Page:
A beautiful, peculiar molecule

| April 15, 2014
Sir Harold Kroto, Nobel Laureate, speaks at the Profiles in Innovation Presidential Speaker Series on April 14, 2014.

Sir Harold Kroto, Nobel Laureate, speaks at the Profiles in Innovation Presidential Speaker Series on April 14, 2014.

The NSF Center for High-rate Nanomanufacturing hosted Sir Harold Kroto, co-winner of the 1996 Nobel Prize in Chemistry, for a talk on Monday, April 14 on his discovery. News@Northeastern covers the talk:

“Carbon is pecu­liar,” said Nobel lau­reate Sir Harold Kroto. “More pecu­liar than you think.” He was speaking to a standing-​​room-​​only audi­ence that filled the Raytheon Amphithe­ater on Monday after­noon for the latest install­ment of North­eastern University’s Pro­files in Inno­va­tion Pres­i­den­tial Speaker Series hosted by Nadine Aubry, dean of the Col­lege of Engineering.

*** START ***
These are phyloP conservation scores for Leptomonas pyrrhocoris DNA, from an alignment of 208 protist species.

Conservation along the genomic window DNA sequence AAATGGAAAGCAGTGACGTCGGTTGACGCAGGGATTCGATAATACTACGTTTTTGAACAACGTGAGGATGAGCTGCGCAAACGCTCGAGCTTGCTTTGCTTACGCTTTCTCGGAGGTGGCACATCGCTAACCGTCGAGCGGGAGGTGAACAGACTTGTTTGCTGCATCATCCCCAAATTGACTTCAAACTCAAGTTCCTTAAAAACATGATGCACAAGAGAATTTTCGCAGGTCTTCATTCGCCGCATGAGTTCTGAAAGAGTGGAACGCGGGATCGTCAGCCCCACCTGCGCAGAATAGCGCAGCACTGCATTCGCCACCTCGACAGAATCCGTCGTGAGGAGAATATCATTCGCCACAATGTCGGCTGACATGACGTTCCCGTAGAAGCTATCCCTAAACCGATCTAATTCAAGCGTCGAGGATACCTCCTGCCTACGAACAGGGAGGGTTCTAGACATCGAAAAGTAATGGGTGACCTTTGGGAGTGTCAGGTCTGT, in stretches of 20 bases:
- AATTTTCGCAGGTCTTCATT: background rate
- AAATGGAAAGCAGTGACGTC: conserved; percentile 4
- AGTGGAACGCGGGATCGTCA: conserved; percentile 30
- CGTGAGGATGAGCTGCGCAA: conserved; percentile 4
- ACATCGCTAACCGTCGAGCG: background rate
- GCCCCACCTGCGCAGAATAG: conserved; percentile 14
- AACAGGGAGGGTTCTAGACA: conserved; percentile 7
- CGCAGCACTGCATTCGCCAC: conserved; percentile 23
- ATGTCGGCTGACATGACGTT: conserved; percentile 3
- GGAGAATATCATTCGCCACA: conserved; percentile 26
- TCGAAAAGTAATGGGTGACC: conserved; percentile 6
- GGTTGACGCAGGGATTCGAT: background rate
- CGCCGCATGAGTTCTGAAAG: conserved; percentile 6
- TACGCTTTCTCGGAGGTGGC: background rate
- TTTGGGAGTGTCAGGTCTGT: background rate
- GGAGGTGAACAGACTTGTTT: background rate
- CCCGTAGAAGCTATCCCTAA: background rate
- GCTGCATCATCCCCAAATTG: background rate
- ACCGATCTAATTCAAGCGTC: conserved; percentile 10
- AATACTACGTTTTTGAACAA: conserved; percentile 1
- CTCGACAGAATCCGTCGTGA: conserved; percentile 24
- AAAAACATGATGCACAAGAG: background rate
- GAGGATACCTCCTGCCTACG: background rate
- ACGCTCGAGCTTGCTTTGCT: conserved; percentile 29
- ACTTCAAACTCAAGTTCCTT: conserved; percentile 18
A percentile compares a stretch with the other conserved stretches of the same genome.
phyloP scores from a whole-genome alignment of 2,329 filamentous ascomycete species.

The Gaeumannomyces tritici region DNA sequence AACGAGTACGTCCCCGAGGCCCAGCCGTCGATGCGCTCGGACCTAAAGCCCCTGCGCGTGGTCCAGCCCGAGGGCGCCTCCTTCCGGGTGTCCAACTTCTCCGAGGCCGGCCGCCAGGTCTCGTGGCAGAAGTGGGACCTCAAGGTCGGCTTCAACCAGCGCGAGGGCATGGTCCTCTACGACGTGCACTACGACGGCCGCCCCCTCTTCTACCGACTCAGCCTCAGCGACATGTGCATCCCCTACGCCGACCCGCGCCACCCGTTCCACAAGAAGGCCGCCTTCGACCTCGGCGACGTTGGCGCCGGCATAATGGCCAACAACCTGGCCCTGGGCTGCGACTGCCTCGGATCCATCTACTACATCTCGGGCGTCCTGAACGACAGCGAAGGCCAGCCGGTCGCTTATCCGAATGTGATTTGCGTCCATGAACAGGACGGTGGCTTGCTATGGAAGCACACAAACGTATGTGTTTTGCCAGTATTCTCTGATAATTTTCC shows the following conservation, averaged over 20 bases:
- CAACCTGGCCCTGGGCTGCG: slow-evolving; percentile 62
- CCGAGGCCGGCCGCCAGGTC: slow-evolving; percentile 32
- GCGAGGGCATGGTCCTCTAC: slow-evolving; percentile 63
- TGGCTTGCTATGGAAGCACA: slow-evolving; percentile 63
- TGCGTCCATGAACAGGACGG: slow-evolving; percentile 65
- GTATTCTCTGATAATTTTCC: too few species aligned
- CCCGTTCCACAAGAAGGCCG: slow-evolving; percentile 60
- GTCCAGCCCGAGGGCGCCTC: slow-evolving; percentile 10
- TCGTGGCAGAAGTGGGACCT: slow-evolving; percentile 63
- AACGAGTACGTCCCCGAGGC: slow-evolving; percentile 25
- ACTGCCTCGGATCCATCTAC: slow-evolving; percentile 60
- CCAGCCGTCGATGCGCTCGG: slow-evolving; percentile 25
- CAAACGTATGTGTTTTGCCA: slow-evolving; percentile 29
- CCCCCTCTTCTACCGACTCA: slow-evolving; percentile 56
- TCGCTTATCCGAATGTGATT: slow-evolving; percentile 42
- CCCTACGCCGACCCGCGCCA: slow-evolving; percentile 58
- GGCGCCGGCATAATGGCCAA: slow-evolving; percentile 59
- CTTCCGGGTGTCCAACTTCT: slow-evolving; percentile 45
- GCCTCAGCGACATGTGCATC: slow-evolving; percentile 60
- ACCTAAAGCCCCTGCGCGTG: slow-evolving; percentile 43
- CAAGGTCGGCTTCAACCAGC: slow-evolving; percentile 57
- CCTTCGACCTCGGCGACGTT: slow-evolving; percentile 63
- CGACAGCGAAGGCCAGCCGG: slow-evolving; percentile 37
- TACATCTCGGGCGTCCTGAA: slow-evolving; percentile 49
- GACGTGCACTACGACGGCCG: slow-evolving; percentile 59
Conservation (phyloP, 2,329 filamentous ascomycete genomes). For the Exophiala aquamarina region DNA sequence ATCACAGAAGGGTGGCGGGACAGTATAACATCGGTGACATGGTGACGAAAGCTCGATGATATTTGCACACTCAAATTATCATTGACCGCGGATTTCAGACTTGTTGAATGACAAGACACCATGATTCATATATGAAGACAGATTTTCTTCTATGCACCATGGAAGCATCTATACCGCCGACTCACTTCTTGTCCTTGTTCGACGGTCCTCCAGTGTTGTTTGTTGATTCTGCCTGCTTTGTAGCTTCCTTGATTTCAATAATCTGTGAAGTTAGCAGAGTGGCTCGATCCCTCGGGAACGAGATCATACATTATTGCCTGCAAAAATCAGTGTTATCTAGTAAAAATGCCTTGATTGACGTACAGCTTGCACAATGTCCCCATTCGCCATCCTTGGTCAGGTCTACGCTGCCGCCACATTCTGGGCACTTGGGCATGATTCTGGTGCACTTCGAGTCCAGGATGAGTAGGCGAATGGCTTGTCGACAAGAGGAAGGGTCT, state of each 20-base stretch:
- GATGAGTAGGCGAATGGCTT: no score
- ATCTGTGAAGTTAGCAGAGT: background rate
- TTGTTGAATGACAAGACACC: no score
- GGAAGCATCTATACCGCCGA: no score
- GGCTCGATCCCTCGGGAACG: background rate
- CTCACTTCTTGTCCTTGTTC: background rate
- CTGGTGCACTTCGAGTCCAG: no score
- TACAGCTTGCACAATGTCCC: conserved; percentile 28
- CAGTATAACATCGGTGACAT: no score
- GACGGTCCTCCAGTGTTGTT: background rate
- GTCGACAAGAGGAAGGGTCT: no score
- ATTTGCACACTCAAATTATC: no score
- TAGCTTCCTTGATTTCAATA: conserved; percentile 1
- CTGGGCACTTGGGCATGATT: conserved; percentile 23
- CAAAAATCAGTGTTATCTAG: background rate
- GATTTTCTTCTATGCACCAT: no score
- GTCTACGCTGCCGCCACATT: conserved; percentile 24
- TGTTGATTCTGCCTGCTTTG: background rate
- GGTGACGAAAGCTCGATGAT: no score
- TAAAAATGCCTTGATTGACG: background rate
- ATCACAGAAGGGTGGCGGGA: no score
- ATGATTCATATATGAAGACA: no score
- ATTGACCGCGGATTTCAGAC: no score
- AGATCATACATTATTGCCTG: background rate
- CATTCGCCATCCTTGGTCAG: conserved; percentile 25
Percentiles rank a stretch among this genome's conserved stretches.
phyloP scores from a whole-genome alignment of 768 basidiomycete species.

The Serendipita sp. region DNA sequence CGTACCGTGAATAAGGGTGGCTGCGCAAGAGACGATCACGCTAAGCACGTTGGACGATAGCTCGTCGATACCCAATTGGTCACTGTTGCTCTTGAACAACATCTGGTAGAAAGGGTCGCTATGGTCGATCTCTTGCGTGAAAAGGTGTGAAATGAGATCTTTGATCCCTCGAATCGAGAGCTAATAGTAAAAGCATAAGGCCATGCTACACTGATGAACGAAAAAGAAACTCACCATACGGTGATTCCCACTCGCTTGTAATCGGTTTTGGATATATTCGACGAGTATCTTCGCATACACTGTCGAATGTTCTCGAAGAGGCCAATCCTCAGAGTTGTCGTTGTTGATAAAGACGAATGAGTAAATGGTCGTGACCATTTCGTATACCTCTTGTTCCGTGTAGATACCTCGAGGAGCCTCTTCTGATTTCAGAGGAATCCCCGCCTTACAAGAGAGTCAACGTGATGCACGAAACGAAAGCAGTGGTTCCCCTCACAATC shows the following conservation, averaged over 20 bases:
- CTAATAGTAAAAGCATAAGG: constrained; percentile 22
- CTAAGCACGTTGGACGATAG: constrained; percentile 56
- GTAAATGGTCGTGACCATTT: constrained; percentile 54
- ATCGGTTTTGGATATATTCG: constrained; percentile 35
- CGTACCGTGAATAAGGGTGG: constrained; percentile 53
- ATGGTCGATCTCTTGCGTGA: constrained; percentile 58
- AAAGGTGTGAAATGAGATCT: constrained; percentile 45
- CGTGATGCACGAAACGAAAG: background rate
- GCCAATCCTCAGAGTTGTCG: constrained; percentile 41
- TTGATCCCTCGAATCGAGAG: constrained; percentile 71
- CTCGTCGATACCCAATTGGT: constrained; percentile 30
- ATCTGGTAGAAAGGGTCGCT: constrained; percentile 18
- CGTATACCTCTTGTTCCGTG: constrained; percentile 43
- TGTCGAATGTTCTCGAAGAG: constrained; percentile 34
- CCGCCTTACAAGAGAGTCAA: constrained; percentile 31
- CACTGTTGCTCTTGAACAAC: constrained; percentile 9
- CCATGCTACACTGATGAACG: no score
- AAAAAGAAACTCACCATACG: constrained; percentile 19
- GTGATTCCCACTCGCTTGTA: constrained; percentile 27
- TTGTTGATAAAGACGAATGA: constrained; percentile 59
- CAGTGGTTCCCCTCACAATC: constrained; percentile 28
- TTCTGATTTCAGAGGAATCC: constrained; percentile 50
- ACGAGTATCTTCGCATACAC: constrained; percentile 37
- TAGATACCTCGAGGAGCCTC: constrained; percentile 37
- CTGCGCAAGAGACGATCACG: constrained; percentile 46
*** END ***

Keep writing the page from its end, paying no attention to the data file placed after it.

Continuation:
Kroto shared the 1996 Nobel Prize in chem­istry with his col­lab­o­ra­tors Richard Smalley and Robert Curl for their dis­covery of one of the universe’s most pecu­liar forms of carbon. In the mid-​​70s Kroto and his col­leagues had detected the pres­ence of a long-​​chain carbon mol­e­cule in the giant gas clouds lin­gering between dis­tant stars using state-​​of-​​the-​​art radio-​​telescopes.

Read more at News@Northeastern…